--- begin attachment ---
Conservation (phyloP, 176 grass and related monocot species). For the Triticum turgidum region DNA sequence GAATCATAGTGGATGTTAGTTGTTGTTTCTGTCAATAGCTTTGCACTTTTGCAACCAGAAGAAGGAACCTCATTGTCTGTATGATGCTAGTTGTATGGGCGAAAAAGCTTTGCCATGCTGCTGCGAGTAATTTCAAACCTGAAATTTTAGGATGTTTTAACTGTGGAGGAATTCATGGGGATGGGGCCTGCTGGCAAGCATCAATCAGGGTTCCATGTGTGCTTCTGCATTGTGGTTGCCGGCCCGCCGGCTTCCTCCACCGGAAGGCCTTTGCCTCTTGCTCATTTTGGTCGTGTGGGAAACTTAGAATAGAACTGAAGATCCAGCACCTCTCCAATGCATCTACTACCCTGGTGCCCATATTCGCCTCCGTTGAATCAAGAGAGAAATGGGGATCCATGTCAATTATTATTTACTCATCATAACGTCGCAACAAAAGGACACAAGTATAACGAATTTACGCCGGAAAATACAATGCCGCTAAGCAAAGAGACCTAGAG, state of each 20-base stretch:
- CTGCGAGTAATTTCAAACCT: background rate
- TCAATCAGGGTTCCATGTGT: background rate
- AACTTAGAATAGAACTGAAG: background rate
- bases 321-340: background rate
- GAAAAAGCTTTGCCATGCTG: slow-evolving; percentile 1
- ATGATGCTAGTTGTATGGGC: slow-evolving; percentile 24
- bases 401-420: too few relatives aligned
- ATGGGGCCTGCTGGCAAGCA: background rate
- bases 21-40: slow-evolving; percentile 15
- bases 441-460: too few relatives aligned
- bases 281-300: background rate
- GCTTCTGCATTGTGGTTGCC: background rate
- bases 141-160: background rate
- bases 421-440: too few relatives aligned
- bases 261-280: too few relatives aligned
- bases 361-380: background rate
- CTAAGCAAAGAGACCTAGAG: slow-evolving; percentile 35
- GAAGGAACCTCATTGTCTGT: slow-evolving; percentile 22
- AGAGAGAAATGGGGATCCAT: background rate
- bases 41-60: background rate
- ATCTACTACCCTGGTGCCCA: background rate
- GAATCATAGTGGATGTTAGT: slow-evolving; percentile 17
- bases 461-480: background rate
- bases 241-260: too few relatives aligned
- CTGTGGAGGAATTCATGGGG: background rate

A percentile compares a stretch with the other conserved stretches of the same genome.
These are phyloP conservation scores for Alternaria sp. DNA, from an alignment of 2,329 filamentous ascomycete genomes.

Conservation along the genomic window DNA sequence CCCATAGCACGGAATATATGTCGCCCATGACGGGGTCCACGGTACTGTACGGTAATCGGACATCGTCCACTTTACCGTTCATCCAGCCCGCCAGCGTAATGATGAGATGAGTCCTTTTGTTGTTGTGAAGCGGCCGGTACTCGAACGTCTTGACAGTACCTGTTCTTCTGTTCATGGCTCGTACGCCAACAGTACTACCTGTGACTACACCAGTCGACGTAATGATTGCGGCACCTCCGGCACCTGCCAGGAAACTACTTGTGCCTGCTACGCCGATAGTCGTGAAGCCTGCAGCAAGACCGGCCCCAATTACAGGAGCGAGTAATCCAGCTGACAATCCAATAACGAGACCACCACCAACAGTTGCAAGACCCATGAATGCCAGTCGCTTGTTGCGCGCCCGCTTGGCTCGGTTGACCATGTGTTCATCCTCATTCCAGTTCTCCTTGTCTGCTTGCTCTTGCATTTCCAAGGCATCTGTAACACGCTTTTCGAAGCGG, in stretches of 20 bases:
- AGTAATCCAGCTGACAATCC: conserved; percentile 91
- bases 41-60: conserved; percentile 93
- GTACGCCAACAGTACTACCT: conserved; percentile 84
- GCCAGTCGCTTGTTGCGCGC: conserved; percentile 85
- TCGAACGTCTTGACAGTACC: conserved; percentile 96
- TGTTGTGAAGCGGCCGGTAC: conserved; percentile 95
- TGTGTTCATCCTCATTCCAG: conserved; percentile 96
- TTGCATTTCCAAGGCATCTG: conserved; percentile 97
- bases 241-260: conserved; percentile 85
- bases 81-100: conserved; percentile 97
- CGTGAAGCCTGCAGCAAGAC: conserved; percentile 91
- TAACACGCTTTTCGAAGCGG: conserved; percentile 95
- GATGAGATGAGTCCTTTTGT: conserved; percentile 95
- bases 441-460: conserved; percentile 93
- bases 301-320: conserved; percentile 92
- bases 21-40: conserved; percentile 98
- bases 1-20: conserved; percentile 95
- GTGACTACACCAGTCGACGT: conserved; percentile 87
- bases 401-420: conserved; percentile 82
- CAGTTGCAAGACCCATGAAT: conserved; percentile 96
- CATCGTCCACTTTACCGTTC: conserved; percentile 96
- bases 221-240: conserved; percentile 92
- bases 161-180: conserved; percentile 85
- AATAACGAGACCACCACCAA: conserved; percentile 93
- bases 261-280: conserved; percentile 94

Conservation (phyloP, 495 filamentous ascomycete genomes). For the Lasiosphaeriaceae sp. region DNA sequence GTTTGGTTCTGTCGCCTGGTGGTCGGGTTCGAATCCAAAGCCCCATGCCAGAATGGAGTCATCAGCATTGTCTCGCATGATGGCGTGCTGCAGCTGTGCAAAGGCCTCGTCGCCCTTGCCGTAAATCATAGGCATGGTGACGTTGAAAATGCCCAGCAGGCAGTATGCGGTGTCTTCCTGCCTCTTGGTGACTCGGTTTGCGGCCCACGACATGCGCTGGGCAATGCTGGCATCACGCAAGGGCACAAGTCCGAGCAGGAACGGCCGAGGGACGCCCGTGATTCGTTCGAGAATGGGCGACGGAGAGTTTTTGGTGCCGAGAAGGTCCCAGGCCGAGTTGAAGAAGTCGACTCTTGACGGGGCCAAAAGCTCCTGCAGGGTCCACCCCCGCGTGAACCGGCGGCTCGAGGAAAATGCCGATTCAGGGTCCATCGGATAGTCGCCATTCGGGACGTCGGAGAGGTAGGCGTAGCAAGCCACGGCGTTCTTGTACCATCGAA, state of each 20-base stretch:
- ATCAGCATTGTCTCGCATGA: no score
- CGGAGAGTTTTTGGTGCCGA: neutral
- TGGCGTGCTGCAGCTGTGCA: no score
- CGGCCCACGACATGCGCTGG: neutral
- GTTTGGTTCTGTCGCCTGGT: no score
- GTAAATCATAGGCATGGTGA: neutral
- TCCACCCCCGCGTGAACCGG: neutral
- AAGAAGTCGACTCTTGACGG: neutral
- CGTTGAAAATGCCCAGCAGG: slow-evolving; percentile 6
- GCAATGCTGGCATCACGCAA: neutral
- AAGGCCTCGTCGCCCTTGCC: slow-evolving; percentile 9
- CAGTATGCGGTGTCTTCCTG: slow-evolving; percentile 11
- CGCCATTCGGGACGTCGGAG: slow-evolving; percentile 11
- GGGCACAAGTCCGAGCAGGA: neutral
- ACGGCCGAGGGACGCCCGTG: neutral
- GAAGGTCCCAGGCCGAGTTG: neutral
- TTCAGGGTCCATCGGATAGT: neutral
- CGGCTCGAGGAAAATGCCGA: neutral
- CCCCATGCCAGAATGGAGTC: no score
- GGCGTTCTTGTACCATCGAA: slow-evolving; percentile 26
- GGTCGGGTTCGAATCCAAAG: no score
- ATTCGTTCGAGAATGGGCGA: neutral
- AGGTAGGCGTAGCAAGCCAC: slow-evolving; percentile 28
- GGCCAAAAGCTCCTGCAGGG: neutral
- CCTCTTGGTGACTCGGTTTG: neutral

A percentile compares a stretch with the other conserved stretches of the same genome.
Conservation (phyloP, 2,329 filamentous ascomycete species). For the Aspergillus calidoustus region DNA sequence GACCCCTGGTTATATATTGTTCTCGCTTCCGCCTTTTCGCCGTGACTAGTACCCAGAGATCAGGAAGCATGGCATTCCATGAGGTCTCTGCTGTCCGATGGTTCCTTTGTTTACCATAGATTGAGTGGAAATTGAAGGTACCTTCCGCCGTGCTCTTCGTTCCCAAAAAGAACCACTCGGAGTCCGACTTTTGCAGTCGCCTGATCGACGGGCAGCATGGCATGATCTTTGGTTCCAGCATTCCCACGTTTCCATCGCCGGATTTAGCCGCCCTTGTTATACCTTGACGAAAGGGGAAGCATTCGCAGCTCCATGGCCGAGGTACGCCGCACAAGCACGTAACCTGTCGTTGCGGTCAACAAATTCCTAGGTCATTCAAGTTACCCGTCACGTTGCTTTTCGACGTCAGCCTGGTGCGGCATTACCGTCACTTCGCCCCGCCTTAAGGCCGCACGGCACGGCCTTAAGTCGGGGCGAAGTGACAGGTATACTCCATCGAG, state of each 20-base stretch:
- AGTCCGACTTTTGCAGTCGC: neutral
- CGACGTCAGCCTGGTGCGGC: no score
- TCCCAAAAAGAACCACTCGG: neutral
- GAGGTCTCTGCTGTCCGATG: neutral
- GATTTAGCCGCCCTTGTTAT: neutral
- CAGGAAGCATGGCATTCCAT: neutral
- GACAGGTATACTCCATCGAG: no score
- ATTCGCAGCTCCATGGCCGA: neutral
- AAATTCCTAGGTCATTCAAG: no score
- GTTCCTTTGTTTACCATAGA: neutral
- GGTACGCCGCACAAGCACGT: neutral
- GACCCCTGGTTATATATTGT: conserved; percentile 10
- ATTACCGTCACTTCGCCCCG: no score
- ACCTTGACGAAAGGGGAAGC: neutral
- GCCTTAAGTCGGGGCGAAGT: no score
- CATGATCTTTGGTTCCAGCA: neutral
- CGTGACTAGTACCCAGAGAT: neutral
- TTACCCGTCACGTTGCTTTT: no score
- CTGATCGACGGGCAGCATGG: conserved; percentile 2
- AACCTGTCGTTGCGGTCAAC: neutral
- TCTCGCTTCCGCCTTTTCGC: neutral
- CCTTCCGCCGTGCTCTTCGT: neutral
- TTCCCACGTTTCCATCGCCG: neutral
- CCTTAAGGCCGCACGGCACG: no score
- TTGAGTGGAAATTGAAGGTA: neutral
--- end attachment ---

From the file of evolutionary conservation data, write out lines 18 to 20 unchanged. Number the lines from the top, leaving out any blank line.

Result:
- CTAAGCAAAGAGACCTAGAG: slow-evolving; percentile 35
- GAAGGAACCTCATTGTCTGT: slow-evolving; percentile 22
- AGAGAGAAATGGGGATCCAT: background rate